Dryathlon, yes or no?

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I recently posted this photo on Twitter, saying ‘why not give it a go?’ – but I’ve thought about it more, discussed it with a few people and I am getting less sure.

Possible positive outcomes might be that someone who has an issue with drinking gets an excuse to try to stop. They can say that it’s for this but then carry on. Or someone else who doesn’t have much of a problem might find they just prefer not drinking, and this will accidentally help them to stop.

But for any (borderline) alcoholics who haven’t come to terms with their powerlessness, something like this could be really badly damaging. For a start, there’s not going to be any proper mental preparation, or support. It’s likely that anyone trying to go the month without tools is going to fail – and that may make them feel they can’t do it, that it’s hopeless.  Even more worrying to me, from my own experience of stopping and starting, is the old adage about the ‘progressive disease’. Now, I’m not totally comfortable with the ‘disease’ label – I think it’s more a syndrome comprised of a lot of different factors (environmental and simply mental, as much as physical) – but I do have personal evidence that if you stop and start again it gets a quantum leap worse.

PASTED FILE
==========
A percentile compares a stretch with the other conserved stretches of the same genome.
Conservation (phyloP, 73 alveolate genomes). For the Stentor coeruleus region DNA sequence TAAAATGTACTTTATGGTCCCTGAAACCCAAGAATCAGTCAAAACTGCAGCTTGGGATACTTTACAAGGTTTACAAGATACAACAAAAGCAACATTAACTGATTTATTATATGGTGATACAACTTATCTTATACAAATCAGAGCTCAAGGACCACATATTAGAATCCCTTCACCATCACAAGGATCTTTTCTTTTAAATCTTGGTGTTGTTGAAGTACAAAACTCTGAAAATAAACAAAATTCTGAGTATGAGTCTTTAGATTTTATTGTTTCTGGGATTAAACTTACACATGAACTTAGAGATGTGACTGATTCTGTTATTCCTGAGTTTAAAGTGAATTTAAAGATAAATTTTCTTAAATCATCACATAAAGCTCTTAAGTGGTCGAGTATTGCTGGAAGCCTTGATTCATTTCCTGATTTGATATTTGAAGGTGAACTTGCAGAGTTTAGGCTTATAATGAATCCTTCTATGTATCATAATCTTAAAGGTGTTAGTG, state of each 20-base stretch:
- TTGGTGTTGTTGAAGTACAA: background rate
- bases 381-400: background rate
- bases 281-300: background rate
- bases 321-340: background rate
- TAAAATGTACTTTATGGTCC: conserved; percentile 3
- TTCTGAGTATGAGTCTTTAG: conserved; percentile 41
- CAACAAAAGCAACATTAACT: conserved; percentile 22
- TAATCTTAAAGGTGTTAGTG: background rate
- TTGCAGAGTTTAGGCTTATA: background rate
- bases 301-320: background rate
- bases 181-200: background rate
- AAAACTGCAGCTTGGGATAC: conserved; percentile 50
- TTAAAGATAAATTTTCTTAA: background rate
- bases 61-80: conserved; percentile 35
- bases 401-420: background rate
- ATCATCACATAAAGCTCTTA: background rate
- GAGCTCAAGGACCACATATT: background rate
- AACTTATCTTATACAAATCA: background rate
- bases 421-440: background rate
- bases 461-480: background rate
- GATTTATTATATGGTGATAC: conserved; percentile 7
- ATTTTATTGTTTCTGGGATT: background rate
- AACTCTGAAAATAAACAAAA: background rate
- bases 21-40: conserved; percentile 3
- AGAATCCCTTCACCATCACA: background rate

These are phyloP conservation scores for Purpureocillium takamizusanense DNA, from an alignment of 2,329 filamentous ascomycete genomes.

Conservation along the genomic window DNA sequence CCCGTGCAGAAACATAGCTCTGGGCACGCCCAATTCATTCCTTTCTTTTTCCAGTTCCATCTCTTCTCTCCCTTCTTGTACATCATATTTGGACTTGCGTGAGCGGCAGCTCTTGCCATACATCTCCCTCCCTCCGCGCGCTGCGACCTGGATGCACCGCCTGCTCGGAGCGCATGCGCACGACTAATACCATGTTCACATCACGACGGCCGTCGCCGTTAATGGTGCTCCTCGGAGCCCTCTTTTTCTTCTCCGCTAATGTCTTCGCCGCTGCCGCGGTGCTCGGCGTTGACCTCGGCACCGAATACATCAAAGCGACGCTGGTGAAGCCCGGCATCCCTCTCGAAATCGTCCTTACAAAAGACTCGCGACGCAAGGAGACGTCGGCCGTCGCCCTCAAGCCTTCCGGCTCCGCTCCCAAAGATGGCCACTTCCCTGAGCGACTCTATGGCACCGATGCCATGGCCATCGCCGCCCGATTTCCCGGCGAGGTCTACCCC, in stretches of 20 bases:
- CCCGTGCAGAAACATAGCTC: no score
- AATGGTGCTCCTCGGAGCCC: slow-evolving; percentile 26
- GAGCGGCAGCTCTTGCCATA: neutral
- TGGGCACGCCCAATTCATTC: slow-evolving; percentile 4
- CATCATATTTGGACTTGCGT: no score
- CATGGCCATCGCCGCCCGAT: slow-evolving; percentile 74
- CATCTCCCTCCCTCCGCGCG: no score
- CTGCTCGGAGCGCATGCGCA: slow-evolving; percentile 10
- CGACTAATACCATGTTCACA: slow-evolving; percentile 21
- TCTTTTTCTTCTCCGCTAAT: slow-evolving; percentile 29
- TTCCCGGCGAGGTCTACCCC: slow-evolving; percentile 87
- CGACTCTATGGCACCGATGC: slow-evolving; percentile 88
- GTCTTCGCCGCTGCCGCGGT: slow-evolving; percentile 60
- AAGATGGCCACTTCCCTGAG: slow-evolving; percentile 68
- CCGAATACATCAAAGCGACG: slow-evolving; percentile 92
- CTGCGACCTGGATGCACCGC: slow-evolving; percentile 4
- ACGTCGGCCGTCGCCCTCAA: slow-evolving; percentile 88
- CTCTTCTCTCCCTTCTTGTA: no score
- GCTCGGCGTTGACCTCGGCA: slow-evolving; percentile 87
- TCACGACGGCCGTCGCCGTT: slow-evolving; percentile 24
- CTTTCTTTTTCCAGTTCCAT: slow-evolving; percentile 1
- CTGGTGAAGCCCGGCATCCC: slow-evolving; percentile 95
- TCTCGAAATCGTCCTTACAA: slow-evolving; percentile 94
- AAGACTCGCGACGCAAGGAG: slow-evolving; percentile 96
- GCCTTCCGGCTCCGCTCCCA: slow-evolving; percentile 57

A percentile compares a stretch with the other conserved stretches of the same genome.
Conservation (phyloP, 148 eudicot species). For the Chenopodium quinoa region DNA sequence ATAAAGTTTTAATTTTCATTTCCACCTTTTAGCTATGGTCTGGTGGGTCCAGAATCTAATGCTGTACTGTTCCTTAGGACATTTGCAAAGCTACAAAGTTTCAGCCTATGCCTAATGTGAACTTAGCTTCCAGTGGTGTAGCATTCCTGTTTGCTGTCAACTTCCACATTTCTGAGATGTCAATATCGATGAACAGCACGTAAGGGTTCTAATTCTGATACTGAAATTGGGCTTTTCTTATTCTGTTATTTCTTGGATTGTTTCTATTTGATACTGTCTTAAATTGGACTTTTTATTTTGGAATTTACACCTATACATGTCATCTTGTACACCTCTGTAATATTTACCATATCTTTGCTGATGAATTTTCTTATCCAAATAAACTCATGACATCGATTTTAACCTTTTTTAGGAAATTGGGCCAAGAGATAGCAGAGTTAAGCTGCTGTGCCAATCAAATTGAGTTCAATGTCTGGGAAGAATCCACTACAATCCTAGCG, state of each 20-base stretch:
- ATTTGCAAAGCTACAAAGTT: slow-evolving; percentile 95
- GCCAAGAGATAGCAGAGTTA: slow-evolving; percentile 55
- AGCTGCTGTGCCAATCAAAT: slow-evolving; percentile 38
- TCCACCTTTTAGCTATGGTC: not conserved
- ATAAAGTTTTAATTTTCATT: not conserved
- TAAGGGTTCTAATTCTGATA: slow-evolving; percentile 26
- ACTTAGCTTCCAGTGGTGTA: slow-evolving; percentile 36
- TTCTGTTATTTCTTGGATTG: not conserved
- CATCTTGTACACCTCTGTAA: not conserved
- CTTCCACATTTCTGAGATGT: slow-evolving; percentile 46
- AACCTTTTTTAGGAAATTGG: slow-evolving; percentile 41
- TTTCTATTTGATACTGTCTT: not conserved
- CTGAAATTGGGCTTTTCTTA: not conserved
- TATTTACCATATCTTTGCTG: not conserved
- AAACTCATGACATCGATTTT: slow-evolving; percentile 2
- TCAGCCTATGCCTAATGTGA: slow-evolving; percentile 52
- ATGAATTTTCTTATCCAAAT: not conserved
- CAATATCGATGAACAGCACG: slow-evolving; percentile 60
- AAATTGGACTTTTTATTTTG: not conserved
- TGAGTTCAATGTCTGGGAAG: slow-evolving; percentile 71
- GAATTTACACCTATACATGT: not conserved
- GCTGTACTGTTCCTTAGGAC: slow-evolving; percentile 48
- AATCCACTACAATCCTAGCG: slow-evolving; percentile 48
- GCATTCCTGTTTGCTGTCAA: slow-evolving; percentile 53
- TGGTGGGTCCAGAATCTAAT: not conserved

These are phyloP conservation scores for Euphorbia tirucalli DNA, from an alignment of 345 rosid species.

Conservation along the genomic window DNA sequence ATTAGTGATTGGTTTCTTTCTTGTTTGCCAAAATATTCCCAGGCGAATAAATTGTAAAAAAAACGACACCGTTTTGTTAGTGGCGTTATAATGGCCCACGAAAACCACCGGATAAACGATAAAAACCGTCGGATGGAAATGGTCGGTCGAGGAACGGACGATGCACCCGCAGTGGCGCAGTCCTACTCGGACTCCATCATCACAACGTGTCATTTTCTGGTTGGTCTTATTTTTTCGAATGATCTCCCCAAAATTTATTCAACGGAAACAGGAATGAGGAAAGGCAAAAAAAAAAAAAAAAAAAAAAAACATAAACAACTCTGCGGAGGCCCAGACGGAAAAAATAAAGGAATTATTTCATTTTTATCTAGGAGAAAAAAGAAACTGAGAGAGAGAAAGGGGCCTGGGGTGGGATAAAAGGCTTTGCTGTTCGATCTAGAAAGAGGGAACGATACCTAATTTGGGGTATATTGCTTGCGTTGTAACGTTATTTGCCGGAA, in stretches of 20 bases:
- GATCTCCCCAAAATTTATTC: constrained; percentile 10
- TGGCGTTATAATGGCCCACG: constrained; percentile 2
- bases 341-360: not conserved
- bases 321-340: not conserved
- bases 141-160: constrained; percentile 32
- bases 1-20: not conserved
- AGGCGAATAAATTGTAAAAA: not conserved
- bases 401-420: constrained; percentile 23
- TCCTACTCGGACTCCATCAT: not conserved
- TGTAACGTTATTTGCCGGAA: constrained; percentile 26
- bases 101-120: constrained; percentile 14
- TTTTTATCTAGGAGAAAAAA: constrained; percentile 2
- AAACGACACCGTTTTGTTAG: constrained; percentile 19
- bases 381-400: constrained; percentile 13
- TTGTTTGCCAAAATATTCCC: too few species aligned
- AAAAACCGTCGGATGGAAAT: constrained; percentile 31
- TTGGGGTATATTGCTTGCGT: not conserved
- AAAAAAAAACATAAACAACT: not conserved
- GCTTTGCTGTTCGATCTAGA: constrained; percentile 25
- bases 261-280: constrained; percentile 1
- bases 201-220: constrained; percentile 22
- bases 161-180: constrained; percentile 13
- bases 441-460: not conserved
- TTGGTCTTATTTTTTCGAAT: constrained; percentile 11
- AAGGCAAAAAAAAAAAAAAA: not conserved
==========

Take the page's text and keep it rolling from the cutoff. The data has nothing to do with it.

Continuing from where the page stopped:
How many people will dry-knuckle to the end of the month to find they are deeper in than ever,when they get to that thirsted for, stared-down pint?

I don’t think the ‘Dryathlon’ is comparable to ‘Stoptober’, then. Smoking is something people really want to stop, and it is now extremely socially unacceptable.  Smoking is a terrible chemical dependency but it doesn’t permeate your life and sense of self the way drink does. Overall, I think that this scheme may be misguided and even dangerous.

What do you think?